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Washington's small aerospace companies buoyed by federal COVID-19 rescue package

Small manufacturing firms that make parts say American Rescue Plan is helping keep the doors open after the pandemic devastated the airline and aerospace industries.

LAKE STEVENS, Wash. — About $3 billion of the $1.9 trillion American Rescue Plan now signed into law by President Joe Biden is slated to help keep people on the job at aerospace manufacturers.

Airlines, airports and companies like Boeing and the thousands of small firms that make parts were all impacted by the steep drop in flying with the pandemic, including many firms here in Washington.

They say the rescue plan gives them some hope about continuing to weather the impact of the coronavirus pandemic.

One of the companies planning to apply for the grant is Cobalt Enterprises of Lake Stevens, which how employs 105 people.  Last fall, about 70% of the company’s business was related to aerospace.

The company was also able to get a Payroll Protection Plan (PPP) loan to keep people working in the early months of the COVID-19 crisis.  

Cobalt did lay off about seven of its employees, but it is now hiring again with PPP and its ability to do short runs of complex machined parts.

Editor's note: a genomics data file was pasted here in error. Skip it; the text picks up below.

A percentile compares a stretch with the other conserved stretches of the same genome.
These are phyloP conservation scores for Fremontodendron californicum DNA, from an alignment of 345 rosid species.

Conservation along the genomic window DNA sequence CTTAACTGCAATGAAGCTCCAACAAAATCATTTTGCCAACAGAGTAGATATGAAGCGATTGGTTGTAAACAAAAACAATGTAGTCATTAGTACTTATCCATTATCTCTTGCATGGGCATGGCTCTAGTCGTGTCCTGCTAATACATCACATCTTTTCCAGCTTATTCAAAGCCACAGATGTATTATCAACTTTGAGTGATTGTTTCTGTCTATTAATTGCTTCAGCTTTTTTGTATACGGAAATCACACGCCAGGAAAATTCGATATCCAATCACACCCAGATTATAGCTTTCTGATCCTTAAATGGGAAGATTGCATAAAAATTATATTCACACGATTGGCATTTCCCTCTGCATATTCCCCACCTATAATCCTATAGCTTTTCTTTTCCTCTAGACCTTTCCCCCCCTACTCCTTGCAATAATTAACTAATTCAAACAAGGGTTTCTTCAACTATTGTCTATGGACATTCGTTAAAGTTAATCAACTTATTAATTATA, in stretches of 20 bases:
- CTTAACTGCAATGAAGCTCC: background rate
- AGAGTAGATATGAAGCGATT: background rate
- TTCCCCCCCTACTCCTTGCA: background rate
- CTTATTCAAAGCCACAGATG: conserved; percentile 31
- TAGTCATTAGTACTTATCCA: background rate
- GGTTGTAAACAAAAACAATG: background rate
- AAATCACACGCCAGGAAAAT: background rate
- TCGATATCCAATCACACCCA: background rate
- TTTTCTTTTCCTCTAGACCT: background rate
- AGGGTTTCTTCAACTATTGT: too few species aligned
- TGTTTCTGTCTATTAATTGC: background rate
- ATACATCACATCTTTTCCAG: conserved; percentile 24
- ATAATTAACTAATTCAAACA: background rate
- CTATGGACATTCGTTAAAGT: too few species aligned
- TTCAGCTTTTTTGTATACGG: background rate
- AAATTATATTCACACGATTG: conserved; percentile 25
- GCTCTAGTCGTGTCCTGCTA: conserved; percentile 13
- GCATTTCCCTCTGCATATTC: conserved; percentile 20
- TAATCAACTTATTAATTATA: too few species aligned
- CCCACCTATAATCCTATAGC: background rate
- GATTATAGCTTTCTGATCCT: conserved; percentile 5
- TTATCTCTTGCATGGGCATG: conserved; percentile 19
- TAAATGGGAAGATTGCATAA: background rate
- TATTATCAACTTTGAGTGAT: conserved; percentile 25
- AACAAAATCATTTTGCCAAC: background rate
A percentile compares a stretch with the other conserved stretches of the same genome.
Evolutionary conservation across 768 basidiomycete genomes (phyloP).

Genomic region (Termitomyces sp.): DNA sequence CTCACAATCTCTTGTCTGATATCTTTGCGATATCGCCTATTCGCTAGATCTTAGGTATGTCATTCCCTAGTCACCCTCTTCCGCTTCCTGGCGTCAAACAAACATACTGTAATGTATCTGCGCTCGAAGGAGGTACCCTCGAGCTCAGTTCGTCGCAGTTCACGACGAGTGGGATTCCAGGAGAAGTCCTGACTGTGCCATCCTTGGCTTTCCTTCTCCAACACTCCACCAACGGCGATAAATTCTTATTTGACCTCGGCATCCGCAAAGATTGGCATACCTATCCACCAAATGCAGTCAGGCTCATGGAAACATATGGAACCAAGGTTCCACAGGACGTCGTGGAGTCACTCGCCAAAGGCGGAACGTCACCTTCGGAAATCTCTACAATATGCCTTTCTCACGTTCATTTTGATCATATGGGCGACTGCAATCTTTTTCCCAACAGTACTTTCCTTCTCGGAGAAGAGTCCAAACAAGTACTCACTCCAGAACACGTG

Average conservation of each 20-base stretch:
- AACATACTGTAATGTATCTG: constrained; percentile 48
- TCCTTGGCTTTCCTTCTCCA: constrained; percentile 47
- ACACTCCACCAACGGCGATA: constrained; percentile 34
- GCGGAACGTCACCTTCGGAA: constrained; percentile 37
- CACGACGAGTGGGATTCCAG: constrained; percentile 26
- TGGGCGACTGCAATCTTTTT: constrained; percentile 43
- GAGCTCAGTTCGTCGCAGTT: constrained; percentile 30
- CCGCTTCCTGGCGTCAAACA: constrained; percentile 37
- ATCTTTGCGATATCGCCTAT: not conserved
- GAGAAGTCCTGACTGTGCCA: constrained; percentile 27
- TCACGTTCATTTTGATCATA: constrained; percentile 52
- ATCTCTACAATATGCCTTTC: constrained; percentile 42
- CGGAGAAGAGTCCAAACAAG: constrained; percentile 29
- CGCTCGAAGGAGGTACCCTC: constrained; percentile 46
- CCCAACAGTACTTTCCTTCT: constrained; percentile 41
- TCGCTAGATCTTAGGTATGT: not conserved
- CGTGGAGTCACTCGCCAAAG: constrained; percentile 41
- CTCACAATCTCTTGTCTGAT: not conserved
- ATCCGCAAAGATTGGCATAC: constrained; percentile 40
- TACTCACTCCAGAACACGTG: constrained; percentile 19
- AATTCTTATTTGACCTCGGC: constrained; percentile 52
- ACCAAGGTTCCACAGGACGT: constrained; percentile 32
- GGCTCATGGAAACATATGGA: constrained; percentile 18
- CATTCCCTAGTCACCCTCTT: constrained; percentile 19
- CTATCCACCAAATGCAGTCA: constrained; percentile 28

The copmany's nimble nature gives it a competitive advantage over larger companies, says Cobalt's President Fred Schule. The company also acquired a sheet metal business near the Arlington Airport, saving 21 jobs there.

“It’s just a matter of getting from here to there. And these funds, these loans help us get there,” Schule said.

Without the loans from last year, CEO Paul Clark says the company could have lost 30% of its workforce. He says doing the kind of sophisticated complex machine work they do, means it’s important to keep teams of employees together

“As things go down, we don’t want to break up those teams. Because when things come back again it’s hard to put the teams back together,” Clark said.

But the two company leaders are getting creative and trying to keep everyone busy.

They are even making parts for an automatic pizza maker and picking up more sheet metal jobs, even for things as simple as shelving brackets.

Schule expects aerospace to pick up in the third or fourth quarter. Schule said while business hasn’t necessarily gone away, it’s been delayed for months and months.

“And 2022 is already starting to look good, because many of our orders were pushed out,” he said.  

Federal funding provides a bridge.

“We used PPP funds here, and we will use this grant money to help us with that predictability about knowing that we can keep the groups working between now and when the orders do pick up,” Clark said.


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